Asian shares slip on profit-taking, hopes grow for recovery

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Hopes are high for a recovery for Japan, coming in the latter part of this year. (File/AFP)
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  • A healthier US economy is a big plus for Asia’s export-reliant economies

Japan’s benchmark Nikkei 225 dipped 0.8 percent to 30,216.27, even as the vaccination drive against COVID-19 began, starting with medical workers. South Korea’s Kospi dropped 1.1 percent to 3,128.81. Australia’s S&P/ASX 200 slipped 0.6 percent to 6,874.90. Hong Kong’s Hang Seng was virtually unchanged at 30,746.88. Trading was closed in Shanghai for a holiday.
Hopes are high for a recovery for Japan, coming in the latter part of this year, especially if the Tokyo Olympics are held as scheduled in July, although the growth pace will slow next year and the year after that, Yoshimasa Maruyama, senior economist for SMBC Nikko Securities, said in a report.
The vaccine rollout in Japan and a recovery of exports as overseas economies rebound will prove key for the Japanese economy, he said.
Shares of Toyota Motor Corp. slipped in morning trading after Japan’s top automaker said 14 assembly lines at nine of its plants in Japan were being halted to up to four days, starting Wednesday, because of the effects of the recent earthquake that shook northeastern Japan.
The automaker did not give details but said the stoppage was caused by a shortage of auto parts. Thousands of parts go into a vehicle. Toyota has 15 plants in Japan. The affected lines make, among other vehicles, Lexus models, the Prius hybrid and the RAV4 sport utility vehicle.
On Wall Street, indexes closed mostly lower Tuesday as losses in health care and technology companies kept gains in energy and other sectors of the market in check.
Rising bond yields, a sign of confidence in the economic outlook and expectations of rising inflation, are weighing on sentiment, analysts said.
The yield on the 10-year Treasury rose to 1.30 percent from 1.29 percent late Tuesday, the highest level in a year. Bank stocks make broad gains on higher yields, which allow them to charge more lucrative interest rates on loans. But utilities and real estate stocks, bond proxies that can look less attractive when bond yields rise, were among the biggest decliners.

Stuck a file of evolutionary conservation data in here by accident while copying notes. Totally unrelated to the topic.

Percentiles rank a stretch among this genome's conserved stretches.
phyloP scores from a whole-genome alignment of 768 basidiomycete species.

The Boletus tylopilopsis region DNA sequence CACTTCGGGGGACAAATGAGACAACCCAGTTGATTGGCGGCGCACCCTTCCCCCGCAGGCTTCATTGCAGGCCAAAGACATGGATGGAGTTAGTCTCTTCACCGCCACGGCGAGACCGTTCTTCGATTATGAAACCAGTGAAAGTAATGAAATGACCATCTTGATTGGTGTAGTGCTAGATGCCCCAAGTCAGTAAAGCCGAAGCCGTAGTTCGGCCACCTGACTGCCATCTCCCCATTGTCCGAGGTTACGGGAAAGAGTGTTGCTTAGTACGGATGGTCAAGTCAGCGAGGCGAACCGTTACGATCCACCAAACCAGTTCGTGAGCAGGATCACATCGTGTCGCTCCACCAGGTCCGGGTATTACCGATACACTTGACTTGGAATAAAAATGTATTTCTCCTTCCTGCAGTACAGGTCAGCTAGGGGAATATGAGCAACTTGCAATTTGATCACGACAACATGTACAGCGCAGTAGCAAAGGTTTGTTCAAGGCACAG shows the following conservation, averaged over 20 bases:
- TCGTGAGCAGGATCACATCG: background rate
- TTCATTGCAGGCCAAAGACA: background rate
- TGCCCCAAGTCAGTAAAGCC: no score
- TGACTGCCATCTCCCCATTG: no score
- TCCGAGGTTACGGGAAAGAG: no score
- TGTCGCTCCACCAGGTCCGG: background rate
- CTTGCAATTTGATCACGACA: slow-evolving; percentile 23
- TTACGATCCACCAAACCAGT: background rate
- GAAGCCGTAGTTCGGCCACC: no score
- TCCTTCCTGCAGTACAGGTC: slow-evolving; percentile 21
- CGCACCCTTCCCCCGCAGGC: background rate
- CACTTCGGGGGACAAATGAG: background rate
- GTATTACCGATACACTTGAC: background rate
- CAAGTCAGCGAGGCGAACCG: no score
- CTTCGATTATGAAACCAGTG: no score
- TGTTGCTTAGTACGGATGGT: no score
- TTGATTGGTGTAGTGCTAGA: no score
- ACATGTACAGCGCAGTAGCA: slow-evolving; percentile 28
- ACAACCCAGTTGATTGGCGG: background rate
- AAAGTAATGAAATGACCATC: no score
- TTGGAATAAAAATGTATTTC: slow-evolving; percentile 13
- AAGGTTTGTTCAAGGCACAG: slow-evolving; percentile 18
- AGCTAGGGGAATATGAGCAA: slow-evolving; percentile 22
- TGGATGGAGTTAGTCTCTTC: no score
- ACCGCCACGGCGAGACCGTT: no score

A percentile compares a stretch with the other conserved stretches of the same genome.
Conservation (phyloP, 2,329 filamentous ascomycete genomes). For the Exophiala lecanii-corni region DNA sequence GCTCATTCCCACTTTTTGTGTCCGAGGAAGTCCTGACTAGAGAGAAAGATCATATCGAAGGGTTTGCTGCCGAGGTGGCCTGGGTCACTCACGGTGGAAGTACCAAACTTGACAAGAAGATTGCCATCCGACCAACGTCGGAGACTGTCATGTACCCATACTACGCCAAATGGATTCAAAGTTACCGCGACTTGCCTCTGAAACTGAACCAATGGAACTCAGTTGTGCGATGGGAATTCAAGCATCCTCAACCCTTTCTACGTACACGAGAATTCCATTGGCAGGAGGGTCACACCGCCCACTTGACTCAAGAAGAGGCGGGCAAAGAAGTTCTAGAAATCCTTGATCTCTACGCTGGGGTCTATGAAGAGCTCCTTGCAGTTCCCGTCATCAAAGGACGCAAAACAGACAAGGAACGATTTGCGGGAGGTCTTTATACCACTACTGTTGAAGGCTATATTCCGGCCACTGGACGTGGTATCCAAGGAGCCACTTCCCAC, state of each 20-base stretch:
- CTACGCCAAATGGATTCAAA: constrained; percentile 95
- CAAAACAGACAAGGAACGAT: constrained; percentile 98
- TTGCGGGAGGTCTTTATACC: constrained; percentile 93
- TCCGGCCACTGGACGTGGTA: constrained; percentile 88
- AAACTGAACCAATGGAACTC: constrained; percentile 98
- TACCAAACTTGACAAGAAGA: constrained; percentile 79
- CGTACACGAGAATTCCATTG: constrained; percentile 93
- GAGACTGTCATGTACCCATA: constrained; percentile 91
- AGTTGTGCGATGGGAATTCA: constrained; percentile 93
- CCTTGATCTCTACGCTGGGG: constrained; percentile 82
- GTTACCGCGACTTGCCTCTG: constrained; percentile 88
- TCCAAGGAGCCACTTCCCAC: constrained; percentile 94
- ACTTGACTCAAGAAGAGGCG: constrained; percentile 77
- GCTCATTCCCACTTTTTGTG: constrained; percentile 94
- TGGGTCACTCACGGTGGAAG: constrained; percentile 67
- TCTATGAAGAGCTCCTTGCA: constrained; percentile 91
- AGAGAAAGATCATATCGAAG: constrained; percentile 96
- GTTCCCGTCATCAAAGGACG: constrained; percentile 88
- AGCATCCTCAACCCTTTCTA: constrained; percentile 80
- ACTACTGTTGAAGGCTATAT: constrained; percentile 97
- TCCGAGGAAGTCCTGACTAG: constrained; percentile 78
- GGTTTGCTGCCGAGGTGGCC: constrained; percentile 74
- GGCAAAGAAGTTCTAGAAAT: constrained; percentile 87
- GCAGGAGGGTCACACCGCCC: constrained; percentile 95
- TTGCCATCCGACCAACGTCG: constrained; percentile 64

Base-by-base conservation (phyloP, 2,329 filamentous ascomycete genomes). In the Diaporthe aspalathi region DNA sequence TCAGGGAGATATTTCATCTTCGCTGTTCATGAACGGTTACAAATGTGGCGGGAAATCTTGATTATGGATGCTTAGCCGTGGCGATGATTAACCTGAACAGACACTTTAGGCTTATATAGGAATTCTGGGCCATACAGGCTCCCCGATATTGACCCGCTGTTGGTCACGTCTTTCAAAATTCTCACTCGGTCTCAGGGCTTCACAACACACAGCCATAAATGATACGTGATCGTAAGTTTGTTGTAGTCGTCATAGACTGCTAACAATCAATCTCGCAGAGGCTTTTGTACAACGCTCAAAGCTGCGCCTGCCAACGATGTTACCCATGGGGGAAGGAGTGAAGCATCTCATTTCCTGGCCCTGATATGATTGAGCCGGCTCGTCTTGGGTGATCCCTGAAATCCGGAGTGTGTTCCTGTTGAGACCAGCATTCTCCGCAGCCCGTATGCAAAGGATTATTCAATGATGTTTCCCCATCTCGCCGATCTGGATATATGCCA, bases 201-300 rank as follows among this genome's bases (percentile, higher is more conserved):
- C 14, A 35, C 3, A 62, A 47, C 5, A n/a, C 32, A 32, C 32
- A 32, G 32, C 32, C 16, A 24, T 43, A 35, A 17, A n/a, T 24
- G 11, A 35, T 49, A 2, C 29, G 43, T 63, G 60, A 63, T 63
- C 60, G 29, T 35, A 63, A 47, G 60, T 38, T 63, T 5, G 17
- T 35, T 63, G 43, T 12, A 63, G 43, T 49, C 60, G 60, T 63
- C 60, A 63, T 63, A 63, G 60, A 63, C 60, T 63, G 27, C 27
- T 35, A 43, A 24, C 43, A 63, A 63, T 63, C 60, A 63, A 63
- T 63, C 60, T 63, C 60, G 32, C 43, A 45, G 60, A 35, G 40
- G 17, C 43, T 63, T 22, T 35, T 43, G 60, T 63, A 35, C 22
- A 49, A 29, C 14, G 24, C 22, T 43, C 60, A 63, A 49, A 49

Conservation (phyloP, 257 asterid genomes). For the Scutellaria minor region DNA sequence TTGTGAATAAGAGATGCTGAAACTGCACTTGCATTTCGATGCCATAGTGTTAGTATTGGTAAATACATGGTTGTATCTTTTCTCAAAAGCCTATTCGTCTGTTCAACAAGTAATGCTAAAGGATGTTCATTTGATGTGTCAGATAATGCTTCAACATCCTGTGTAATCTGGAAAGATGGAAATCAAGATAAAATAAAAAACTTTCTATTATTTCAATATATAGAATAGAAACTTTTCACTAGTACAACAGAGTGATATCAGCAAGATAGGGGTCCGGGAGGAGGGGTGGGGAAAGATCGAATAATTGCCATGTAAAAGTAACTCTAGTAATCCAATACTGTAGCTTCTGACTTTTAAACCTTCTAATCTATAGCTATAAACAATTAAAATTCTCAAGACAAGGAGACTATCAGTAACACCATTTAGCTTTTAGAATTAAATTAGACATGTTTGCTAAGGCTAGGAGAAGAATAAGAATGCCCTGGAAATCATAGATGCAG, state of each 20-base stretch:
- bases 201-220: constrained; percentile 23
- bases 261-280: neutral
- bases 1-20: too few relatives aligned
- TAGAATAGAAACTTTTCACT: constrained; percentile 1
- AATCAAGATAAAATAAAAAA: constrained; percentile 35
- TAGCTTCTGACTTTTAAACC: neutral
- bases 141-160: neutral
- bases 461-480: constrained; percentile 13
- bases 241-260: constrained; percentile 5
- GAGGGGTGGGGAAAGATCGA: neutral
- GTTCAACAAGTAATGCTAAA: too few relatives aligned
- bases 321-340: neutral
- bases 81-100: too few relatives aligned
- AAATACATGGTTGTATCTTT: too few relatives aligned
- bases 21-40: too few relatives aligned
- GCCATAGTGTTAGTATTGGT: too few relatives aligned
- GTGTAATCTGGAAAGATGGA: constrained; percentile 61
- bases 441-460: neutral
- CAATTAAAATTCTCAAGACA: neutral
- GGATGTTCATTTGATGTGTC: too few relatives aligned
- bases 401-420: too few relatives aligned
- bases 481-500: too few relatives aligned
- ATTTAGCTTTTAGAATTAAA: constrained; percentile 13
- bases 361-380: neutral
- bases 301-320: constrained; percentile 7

“A continued improvement in economic conditions is expected to be one to mitigate some of the negative effects that rising bond yields may have for equities and the likes of January retail sales and industrial production remains ones to watch in the session ahead,” Jingyi Pan of IG said in a commentary.
The S&P 500 slipped less than 0.1 percent to 3,932.59. The Dow rose 0.2 percent to 31,522.75. The Nasdaq Composite index fell 0.3 percent to 14,047.50. The three indexes closed at record highs on Friday. US markets were closed Monday for a holiday.
Stocks of smaller companies fared worse than the broader market. The Russell 2000 index lost 0.7 percent to 2,272.89.
Optimism that Washington will come through on trillions of dollars of more aid for the economy and encouraging company earnings reports have helped stocks grind higher this month, along with hopes that the coronavirus vaccine rollout will set the stage for stronger economic growth in the second half of this year.
With the second impeachment trial over, investors believe US Congress can now make progress toward passing President Joe Biden’s $1.9 trillion stimulus plan. The package would include one-time payments to Americans plus additional assistance to industries, states and jurisdictions impacted by the pandemic.
Vaccine distribution is improving in the US, and, separately, new case counts are decreasing. That’s injecting more confidence into the prospects for a recovery while a new round of stimulus could help give people and businesses more money and improve consumer spending.
A healthier US economy is a big plus for Asia’s export-reliant economies.
In energy trading, benchmark US crude rose 7 cents to $60.12 per barrel in electronic trading on the New York Mercantile Exchange. It gained 58 cents to $60.05 per barrel on Tuesday. Brent crude, the international standard, lost 35 cents to $63.00 a barrel.
In currency trading, the US dollar slipped to 105.98 Japanese yen from 106.00 yen. The euro cost $1.2093, down from $1.2109.

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